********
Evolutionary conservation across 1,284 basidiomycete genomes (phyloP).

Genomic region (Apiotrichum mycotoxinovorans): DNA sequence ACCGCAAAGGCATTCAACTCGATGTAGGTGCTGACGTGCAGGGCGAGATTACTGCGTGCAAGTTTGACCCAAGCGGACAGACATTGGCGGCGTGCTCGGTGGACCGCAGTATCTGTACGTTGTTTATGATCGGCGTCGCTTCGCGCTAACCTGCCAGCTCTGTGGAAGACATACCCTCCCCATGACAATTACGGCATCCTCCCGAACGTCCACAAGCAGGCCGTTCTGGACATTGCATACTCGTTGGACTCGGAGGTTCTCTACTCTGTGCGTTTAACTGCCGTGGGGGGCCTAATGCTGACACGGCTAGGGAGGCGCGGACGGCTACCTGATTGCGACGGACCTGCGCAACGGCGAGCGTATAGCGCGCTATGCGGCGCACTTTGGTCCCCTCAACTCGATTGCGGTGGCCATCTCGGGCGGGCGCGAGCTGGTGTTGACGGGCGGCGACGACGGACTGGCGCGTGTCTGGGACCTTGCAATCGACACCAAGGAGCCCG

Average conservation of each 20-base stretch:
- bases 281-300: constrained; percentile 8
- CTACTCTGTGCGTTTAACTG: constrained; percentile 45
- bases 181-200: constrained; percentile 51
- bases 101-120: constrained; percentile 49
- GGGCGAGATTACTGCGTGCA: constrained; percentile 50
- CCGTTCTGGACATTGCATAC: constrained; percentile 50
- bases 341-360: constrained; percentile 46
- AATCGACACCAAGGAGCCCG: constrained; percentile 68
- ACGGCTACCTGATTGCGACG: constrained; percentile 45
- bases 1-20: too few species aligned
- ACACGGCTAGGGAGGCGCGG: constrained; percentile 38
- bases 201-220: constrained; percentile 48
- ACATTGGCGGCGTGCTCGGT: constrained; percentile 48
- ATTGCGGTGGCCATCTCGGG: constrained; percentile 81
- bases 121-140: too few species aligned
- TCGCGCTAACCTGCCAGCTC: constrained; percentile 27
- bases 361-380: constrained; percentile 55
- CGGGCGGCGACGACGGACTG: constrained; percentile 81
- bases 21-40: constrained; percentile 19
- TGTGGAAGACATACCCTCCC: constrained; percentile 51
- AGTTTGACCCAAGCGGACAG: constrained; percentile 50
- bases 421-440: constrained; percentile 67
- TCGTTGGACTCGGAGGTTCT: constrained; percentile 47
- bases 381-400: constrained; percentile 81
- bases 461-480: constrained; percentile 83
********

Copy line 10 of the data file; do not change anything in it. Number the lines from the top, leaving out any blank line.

- bases 341-360: constrained; percentile 46